Arkansas Gov. Asa Hutchinson speaks to reporters at the state Capitol in Little Rock, Ark., on Tuesday, May 11, 2021. The governor formed a steering committee to come up with plans for spending the state's share of the latest federal coronavirus relief package. (AP Photo/Andrew Demillo)

LITTLE ROCK, Ark. (AP) — Arkansas Gov. Asa Hutchinson on Tuesday formed a panel to come up with ways to spend the $1.5 billion the state is receiving from the latest federal coronavirus relief package.

The Republican governor formed a 15-member steering committee for the state's share of the $1.9 trillion relief measure that became law in March. Hutchinson formed a similar committee for the coronavirus relief money that was approved last year.

The panel will be made up of eight cabinet members and three members each from the state House and Senate.

“We have to be methodical about this and not rushed," Hutchinson told reporters.

The U.S. Treasury Department on Monday issued broad guidance on how the relief funds can be spent. Hutchinson said he believed the priority for the state's share of the relief spending should be capital investments, citing broadband and cybersecurity as two areas he'd like funded with the additional money.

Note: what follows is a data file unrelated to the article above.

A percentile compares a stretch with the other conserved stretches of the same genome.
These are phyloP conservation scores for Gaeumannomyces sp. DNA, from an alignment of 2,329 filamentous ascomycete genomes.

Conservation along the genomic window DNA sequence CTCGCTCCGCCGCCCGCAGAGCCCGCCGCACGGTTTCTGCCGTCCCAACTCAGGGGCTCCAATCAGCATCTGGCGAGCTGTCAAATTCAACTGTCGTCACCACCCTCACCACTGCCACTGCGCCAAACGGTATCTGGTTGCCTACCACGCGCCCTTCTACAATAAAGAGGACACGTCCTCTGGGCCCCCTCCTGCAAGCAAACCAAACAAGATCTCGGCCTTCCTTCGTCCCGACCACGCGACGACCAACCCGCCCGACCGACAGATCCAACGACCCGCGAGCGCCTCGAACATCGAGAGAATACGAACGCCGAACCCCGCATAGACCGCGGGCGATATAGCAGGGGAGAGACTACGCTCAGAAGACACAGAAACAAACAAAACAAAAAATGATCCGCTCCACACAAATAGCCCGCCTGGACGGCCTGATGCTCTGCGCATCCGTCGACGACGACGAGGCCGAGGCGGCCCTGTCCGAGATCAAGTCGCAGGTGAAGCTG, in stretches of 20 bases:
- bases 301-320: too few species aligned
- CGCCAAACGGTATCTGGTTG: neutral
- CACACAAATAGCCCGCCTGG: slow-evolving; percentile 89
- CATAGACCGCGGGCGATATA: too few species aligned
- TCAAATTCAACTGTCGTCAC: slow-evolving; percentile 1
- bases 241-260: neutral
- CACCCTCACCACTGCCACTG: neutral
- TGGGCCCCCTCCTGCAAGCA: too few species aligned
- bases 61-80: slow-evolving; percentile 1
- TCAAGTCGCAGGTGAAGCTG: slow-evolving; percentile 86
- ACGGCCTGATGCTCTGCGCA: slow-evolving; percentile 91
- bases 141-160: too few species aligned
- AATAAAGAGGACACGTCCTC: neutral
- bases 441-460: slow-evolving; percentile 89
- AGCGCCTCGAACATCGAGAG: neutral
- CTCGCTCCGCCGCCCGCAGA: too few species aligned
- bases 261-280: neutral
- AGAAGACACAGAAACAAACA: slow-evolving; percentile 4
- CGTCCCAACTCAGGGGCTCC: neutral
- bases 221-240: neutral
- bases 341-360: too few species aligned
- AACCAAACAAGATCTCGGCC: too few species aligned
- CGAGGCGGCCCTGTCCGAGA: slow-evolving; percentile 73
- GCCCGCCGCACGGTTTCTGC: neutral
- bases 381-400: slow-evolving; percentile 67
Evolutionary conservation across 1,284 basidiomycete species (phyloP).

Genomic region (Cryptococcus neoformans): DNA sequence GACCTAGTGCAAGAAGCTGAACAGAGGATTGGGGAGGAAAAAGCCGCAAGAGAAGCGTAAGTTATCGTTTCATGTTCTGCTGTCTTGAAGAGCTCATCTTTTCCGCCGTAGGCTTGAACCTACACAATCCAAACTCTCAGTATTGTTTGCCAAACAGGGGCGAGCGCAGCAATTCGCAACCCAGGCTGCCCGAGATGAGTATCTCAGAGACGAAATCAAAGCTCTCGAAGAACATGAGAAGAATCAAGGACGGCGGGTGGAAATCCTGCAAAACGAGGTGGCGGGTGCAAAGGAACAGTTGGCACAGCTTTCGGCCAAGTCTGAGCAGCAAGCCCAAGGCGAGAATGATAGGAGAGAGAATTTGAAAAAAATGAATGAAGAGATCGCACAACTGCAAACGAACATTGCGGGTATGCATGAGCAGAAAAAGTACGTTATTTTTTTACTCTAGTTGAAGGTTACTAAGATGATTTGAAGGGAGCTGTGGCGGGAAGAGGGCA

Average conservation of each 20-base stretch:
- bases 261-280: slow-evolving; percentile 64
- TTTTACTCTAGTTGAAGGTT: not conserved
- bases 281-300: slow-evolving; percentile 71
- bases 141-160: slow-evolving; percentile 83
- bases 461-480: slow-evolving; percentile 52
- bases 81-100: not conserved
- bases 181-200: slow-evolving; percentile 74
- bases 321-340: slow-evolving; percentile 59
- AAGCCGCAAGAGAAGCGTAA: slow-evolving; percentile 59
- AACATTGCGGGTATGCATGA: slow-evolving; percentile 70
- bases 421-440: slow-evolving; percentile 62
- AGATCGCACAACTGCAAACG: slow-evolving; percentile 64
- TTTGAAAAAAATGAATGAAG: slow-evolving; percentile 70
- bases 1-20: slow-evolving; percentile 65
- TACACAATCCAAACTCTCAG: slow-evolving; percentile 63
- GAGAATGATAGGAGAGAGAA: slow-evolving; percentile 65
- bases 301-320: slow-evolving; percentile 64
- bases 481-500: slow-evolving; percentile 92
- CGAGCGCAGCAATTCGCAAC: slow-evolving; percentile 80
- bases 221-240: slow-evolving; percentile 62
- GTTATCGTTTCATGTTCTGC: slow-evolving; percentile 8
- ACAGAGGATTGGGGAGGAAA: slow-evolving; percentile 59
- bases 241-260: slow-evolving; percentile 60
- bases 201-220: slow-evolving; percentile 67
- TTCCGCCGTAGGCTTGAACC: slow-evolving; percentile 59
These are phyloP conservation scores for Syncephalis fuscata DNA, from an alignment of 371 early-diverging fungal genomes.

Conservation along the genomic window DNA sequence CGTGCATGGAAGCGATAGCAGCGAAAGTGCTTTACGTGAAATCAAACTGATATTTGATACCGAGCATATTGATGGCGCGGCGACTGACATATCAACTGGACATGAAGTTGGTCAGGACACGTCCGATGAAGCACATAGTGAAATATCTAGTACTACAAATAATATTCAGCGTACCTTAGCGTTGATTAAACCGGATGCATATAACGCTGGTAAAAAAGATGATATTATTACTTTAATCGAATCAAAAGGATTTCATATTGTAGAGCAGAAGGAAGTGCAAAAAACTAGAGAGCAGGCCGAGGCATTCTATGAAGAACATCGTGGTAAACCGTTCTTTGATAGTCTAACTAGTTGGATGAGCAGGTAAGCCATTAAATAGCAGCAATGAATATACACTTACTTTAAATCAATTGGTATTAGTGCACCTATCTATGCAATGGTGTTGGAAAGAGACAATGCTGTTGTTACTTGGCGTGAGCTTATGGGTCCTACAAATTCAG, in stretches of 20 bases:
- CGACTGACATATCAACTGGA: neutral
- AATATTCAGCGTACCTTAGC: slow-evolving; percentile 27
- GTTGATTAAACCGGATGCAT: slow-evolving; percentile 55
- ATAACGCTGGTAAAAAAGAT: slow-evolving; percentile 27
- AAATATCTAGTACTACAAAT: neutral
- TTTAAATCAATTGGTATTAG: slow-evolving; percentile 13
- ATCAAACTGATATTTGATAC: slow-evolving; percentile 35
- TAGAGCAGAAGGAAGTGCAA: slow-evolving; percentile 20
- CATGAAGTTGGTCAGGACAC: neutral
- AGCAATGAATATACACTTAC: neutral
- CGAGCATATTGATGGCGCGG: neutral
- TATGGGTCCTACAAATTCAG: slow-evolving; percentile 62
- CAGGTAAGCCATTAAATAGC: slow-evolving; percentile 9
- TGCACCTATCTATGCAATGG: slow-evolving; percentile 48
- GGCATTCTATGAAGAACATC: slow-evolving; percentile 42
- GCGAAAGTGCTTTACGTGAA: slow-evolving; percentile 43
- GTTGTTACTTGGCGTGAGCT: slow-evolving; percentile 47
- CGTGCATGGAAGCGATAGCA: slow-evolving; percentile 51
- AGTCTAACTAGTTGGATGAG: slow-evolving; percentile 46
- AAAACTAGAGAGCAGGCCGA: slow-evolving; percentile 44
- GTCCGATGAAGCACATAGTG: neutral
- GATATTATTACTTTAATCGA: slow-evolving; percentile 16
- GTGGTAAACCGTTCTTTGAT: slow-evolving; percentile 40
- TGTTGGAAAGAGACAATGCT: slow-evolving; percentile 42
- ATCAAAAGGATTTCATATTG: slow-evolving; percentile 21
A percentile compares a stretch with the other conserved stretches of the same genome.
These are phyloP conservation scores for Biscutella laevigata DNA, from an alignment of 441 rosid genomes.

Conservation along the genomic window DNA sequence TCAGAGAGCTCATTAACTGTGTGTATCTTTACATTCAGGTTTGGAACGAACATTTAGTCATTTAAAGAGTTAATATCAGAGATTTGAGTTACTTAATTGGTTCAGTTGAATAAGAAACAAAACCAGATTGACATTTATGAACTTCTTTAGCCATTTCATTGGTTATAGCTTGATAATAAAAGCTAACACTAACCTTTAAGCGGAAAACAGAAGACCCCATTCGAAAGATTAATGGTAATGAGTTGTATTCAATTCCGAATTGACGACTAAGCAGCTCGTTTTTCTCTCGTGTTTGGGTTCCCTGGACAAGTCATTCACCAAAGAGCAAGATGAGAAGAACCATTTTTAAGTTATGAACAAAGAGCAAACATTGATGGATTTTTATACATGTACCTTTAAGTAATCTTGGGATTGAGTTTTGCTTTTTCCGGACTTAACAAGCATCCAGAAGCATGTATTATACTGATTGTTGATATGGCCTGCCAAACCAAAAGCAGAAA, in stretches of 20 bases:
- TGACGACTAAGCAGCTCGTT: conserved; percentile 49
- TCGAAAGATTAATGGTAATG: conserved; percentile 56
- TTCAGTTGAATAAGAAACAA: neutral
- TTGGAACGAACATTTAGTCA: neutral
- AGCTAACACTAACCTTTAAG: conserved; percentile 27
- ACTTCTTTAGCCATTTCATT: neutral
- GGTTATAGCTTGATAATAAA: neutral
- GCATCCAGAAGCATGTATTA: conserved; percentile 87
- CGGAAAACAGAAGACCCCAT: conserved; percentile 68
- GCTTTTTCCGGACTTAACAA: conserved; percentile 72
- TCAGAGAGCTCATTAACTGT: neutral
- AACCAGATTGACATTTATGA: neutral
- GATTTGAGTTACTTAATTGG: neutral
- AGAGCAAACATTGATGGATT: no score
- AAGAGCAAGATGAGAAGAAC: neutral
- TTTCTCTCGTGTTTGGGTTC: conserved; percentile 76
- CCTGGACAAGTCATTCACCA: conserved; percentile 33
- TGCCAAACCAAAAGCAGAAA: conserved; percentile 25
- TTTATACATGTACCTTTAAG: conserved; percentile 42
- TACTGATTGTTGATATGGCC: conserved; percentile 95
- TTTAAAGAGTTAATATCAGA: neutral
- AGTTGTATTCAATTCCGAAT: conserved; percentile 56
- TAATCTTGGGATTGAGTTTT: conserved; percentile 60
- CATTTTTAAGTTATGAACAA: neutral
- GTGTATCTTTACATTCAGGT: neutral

“It needs to be investments we can make that do not incur long-term spending and indebtedness of the state," Hutchinson said.

Because Arkansas’ unemployment rate is not significantly higher than its pre-pandemic level, the state is eligible to receive just half of its $1.5 billion allotment immediately, with the rest being provided one year later.

Hutchinson said he hoped to visit with the Biden administration about its guidance that the funds can't be used to pay for tax cuts. The governor has said he plans to call a special session of the Legislature in the fall to take up income tax proposals, but said that the reductions would not be paid for by the relief money.

The governor also said the Pfizer vaccine will be available for 12- to 15-year-olds in the state once a federal advisory committee issues recommendations for using the two-dose vaccine. The move will open the vaccine up to another 160,000 people in the state.

The vaccine will be available in every county, and the state is talking with several districts about holding on-site clinics, said Col. Robert Ator, who is coordinating the state's vaccination program.

Nearly 37% of the state's population has received at least one virus vaccine dose, according to the Centers for Disease Control and Prevention. Hutchinson has said he wants half the state at least partially vaccinated in three months.

Arkansas' virus cases on Tuesday rose by 233 to 337,819, the Department of Health said. The state's COVID-19 deaths increased by six to 5,770 and hospitalizations remained unchanged at 169.